Elearnmarkets today will tell you how the Indian Capital Market works. We will discuss the functions of the stock market and who are the intermediaries. Then we will move on to the structure of the capital markets in India and finally recognize the role of the Securities Exchange Board of India (SEBI) in our stock market scenario.
Functions of Capital Market
While from a broader perspective, Capital Markets is viewed as a market of financial assets with long or infinite maturity, it actually plays a very important role in mobilizing resources and allocating them to productive channels. So it can be said that the process of economic growth of a country is facilitated by the Capital Markets. The important functions and significance of the markets have been discussed below: –
1. Economic Growth: The Capital Markets help to accelerate the process of economic growth. It reflects the general condition of the economy. Capital Market helps in the proper allocation of resources from the people who have surplus capital to the people who are in need of capital. So, we can say that it helps in the expansion of industry and trade of both public and private sectors leading to a balanced economic growth in the country.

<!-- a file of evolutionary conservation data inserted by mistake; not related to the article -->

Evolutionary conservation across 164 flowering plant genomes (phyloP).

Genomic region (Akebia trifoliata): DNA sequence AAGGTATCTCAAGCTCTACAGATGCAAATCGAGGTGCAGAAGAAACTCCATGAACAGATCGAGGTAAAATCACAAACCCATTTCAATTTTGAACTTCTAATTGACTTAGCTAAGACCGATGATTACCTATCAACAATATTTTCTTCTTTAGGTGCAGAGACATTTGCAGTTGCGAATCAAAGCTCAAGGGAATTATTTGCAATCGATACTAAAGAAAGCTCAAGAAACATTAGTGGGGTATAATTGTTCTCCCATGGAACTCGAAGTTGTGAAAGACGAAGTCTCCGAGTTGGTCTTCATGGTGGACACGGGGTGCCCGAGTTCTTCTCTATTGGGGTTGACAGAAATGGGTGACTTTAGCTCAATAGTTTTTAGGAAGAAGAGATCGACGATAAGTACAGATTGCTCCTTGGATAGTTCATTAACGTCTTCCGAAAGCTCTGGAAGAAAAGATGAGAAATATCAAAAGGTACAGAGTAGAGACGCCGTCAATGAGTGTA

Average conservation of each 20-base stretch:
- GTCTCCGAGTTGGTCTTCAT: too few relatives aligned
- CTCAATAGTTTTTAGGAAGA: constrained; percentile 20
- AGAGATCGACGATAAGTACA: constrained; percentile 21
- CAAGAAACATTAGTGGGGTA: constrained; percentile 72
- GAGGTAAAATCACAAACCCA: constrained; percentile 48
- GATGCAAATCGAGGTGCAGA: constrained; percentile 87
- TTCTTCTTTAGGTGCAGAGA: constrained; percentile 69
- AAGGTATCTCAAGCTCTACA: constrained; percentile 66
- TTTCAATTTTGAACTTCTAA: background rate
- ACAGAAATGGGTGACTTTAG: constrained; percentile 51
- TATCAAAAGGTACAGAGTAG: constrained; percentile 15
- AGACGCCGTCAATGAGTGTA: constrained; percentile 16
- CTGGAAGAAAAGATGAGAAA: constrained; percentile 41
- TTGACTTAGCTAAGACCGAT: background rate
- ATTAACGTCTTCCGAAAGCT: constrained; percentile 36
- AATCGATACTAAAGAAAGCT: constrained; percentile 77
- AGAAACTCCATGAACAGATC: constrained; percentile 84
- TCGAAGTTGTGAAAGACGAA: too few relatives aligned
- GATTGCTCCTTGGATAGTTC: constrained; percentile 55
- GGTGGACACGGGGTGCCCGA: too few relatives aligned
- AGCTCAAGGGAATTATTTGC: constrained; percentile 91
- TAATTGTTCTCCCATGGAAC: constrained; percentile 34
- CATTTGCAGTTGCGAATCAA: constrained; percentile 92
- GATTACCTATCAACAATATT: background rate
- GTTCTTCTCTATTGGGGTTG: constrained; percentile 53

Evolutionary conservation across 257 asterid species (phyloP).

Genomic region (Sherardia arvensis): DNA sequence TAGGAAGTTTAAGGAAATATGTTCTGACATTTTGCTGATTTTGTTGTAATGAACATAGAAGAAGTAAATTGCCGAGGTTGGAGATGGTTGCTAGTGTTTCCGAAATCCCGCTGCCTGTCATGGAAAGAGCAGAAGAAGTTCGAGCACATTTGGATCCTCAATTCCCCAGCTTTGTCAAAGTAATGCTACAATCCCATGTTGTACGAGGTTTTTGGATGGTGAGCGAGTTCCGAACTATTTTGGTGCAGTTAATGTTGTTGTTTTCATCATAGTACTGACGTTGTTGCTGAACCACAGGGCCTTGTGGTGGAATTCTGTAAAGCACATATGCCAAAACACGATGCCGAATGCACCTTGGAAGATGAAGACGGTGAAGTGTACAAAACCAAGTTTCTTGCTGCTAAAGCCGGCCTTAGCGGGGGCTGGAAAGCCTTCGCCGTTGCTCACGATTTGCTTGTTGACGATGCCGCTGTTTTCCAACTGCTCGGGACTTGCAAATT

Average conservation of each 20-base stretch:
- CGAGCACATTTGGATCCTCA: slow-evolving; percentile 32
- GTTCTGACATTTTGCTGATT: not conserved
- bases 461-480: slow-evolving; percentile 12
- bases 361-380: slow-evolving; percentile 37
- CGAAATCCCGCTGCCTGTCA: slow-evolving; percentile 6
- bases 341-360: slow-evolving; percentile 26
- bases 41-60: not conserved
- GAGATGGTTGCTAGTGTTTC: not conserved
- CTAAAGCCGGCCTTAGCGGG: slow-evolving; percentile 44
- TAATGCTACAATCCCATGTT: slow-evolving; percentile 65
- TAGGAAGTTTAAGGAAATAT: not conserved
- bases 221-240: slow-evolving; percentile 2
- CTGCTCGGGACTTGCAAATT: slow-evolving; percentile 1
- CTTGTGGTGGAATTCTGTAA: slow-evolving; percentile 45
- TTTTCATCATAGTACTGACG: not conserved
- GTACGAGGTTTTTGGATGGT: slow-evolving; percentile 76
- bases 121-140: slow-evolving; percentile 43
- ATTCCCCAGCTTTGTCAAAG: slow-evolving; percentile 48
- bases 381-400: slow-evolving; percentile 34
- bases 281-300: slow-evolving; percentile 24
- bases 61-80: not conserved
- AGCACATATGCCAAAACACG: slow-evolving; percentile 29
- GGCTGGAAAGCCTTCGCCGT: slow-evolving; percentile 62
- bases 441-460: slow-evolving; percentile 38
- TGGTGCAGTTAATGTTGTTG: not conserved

2. Promotes Saving Habits: After the development of Capital Markets, the taxation system, and the banking institutions provide facilities and provisions to the investors to save more. In the absence of Capital Markets, they might have invested in unproductive assets like land or gold or might have indulged in unnecessary spending.